Such a sweet memory from teenage. CS was from my next street in Mylapore so all the girls automatically assume I have him radio-collared up and keep tab on him to this day!

We girls were very uptight to the outsiders, but on the insides we were so… emotional? hot?! lolz I can’t find the right word. My friend has a daughter in marriageable age. In fact she is looking for a groom for her daughter right now. But even now in ‘Whatsapp’ etc she is asking me whether there is any news on CS hahaha! To everyone’s disappointment, sincerely I have NO IDEA!


Meanwhile I may be 40+ but I am on look out for this casanova-meets-tarzan demeanour guy for sometime now… Sounds like my dream guy really. I mean we all have crushes on cricket heroes, movie stars like that. But who do we really like. Like for a man, I am asking. Because I know I am good at repelling, intimidating men generally. But this casanova-tarzan rolled into one seems like an exciting prospect, worth chasing!

‘Hey girls! How do you like a casanova-meets-tarzan type guy?!’ not even I had finished asking in our group chat and a chum responded, ‘show me, i am ready to elope with him!’ This girl has a daughter in university and a boy in class 12!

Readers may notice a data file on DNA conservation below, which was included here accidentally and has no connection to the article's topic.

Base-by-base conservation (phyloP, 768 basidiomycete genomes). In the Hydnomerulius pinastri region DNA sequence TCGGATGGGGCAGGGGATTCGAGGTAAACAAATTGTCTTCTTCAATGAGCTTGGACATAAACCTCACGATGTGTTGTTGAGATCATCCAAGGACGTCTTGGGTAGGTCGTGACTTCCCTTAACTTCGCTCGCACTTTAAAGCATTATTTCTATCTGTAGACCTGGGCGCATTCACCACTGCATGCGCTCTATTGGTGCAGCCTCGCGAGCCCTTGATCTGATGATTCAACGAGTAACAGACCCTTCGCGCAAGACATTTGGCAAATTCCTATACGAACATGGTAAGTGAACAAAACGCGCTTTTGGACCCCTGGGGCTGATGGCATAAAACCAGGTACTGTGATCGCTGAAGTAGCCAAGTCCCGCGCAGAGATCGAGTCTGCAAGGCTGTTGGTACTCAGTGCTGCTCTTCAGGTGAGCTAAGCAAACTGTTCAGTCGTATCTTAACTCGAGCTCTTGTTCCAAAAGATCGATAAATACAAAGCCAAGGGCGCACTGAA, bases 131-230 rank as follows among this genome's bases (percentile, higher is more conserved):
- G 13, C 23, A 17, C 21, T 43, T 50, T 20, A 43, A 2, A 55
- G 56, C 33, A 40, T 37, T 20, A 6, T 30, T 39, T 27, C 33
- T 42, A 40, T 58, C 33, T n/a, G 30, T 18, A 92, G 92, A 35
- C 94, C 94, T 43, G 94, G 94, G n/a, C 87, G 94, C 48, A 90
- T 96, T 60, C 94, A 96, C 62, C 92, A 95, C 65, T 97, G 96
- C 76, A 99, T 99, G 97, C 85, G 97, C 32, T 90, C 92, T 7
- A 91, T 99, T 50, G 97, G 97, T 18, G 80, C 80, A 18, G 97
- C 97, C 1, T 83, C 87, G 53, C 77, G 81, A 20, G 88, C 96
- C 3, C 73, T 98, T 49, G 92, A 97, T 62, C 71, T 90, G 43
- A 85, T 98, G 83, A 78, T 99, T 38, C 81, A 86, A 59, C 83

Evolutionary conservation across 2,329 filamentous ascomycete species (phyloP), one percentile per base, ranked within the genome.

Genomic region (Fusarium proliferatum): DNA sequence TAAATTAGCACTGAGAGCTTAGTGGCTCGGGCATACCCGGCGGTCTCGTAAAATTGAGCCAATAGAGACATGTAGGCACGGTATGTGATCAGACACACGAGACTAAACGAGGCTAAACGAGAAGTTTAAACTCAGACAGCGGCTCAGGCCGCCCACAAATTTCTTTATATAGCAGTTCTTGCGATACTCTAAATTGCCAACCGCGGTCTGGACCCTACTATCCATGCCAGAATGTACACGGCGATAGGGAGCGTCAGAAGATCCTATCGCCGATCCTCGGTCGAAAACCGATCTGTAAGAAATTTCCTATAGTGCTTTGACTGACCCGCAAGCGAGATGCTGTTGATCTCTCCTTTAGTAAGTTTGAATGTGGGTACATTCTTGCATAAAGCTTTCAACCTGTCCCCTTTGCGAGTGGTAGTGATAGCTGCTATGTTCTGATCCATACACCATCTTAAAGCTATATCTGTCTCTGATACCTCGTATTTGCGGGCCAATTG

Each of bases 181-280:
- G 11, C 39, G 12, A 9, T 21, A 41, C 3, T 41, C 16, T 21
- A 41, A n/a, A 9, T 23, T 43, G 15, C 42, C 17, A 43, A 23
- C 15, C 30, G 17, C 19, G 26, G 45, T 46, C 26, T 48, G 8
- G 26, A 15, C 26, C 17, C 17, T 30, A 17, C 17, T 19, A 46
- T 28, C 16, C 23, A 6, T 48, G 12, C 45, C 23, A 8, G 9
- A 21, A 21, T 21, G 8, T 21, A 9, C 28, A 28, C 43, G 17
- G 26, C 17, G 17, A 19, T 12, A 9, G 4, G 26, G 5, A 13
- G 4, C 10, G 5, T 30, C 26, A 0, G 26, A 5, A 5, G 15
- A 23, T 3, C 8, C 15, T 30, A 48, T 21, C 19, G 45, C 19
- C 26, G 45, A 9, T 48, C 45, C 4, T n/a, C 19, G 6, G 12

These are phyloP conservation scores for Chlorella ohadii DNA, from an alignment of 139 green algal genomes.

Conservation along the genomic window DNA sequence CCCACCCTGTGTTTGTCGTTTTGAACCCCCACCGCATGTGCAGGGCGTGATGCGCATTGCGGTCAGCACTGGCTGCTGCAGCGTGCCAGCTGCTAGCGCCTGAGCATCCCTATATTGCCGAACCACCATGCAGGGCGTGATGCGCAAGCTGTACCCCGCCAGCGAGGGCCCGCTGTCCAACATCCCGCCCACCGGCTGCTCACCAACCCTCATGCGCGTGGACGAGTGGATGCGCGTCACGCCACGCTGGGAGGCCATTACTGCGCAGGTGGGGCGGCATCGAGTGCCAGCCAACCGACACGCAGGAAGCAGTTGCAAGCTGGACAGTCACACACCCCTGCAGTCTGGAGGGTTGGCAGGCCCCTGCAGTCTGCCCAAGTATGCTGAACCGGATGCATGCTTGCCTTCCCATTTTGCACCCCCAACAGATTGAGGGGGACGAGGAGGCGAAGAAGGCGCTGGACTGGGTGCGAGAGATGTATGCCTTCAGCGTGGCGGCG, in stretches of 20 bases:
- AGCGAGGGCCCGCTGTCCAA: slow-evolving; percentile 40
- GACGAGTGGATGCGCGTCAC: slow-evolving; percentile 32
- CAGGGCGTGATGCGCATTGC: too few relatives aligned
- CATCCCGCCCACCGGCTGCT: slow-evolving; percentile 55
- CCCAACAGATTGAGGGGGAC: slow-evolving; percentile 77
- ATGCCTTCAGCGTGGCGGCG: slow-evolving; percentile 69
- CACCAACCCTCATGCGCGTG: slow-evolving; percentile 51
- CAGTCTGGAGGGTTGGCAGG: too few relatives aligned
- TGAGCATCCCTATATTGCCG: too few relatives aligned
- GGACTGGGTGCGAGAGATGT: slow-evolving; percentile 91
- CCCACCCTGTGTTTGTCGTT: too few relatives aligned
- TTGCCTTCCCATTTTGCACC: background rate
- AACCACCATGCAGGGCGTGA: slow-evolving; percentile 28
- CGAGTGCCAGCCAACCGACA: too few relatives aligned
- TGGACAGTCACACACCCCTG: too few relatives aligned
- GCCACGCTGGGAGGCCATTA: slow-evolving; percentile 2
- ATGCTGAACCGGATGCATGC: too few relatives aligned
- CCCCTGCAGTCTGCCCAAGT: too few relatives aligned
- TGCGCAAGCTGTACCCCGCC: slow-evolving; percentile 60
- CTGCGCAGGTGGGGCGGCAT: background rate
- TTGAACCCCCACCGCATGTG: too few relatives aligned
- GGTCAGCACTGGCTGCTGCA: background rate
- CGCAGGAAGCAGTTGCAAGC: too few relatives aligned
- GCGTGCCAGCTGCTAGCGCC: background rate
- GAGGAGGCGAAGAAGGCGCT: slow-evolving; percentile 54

LOLZ!!! Spirit of my girls! We’ll put teenage gals to shame! Adrenaline rush, rush, rushing!!!

As my Doha date fast approaches, I am getting all A+++ rating jokes from my girls for days now, Atta Girls!

Who says we are in our 40s?! The other day 3 of us were waiting for an auto. There was a guy locking his car with his remote – may be even younger to us. One of my friends nudged me to look at him. All 3 of us were slyly looking at him in a minute! ‘What is our age?!’ reminded the third girl. We have to keep that in mind lolz!!!




From → Bharatiya Naari